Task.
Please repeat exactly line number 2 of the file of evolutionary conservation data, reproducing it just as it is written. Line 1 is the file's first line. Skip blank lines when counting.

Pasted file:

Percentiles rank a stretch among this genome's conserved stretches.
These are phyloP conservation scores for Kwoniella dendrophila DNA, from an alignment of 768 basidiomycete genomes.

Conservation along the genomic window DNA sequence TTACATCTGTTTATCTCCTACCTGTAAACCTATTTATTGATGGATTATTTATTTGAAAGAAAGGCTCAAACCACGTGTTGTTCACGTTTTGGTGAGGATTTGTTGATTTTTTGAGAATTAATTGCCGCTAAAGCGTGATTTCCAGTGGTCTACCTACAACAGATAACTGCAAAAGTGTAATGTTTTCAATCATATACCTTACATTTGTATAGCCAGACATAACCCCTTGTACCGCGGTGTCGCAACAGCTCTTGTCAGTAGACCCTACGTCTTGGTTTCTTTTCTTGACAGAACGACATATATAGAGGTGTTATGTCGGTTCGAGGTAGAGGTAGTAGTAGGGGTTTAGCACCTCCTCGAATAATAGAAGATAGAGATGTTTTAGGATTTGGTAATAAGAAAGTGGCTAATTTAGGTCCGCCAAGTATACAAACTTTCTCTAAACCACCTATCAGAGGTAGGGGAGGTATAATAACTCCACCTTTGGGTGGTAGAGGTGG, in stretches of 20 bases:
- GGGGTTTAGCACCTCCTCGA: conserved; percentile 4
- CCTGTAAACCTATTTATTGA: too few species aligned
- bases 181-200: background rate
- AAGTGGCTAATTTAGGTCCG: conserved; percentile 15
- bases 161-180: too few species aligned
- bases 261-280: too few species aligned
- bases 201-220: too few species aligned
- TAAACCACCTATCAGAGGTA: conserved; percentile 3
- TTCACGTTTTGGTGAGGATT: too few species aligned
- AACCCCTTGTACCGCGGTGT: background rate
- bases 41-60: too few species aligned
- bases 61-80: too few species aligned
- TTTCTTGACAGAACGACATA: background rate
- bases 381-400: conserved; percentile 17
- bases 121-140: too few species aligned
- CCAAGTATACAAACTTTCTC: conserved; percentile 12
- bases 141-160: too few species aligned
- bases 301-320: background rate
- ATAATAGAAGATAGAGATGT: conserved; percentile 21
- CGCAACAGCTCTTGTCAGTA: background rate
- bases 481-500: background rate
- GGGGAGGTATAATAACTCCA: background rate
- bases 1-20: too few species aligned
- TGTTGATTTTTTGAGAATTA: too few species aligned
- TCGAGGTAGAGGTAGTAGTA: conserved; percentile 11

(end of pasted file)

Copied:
These are phyloP conservation scores for Kwoniella dendrophila DNA, from an alignment of 768 basidiomycete genomes.